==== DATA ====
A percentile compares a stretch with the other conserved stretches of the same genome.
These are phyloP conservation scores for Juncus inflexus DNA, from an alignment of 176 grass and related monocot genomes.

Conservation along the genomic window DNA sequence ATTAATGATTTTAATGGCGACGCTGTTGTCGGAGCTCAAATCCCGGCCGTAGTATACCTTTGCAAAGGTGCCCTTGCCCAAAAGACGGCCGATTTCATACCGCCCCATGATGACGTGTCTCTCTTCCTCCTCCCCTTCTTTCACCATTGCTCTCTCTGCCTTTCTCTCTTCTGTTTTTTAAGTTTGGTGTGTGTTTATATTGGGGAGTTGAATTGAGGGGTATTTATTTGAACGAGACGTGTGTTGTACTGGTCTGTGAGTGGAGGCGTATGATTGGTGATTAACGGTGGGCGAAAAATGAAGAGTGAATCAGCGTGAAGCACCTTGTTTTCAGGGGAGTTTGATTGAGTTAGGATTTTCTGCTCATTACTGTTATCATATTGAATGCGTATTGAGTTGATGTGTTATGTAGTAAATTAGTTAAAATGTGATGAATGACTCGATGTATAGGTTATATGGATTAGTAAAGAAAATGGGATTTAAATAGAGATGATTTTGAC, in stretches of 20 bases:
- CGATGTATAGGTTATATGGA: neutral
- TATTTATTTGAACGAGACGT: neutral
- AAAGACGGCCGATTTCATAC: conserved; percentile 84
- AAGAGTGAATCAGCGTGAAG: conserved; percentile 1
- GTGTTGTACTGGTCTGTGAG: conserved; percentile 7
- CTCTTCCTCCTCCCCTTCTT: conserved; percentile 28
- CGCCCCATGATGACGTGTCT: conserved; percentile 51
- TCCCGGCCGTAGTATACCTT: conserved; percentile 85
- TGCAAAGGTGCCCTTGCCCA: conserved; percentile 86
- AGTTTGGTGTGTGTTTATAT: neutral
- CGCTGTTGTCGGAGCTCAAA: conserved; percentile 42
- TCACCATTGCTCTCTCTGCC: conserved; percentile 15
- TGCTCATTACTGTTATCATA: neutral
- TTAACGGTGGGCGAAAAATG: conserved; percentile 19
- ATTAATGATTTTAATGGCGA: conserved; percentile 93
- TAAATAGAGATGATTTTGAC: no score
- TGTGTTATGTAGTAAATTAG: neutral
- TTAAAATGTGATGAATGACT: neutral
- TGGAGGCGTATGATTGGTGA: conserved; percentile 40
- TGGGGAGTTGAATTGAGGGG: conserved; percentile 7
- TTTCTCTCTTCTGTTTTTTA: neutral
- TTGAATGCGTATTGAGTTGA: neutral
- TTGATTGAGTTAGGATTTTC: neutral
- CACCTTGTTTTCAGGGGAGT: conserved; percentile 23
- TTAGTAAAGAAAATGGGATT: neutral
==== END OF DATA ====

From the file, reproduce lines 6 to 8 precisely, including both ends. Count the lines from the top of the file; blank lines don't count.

- AAAGACGGCCGATTTCATAC: conserved; percentile 84
- AAGAGTGAATCAGCGTGAAG: conserved; percentile 1
- GTGTTGTACTGGTCTGTGAG: conserved; percentile 7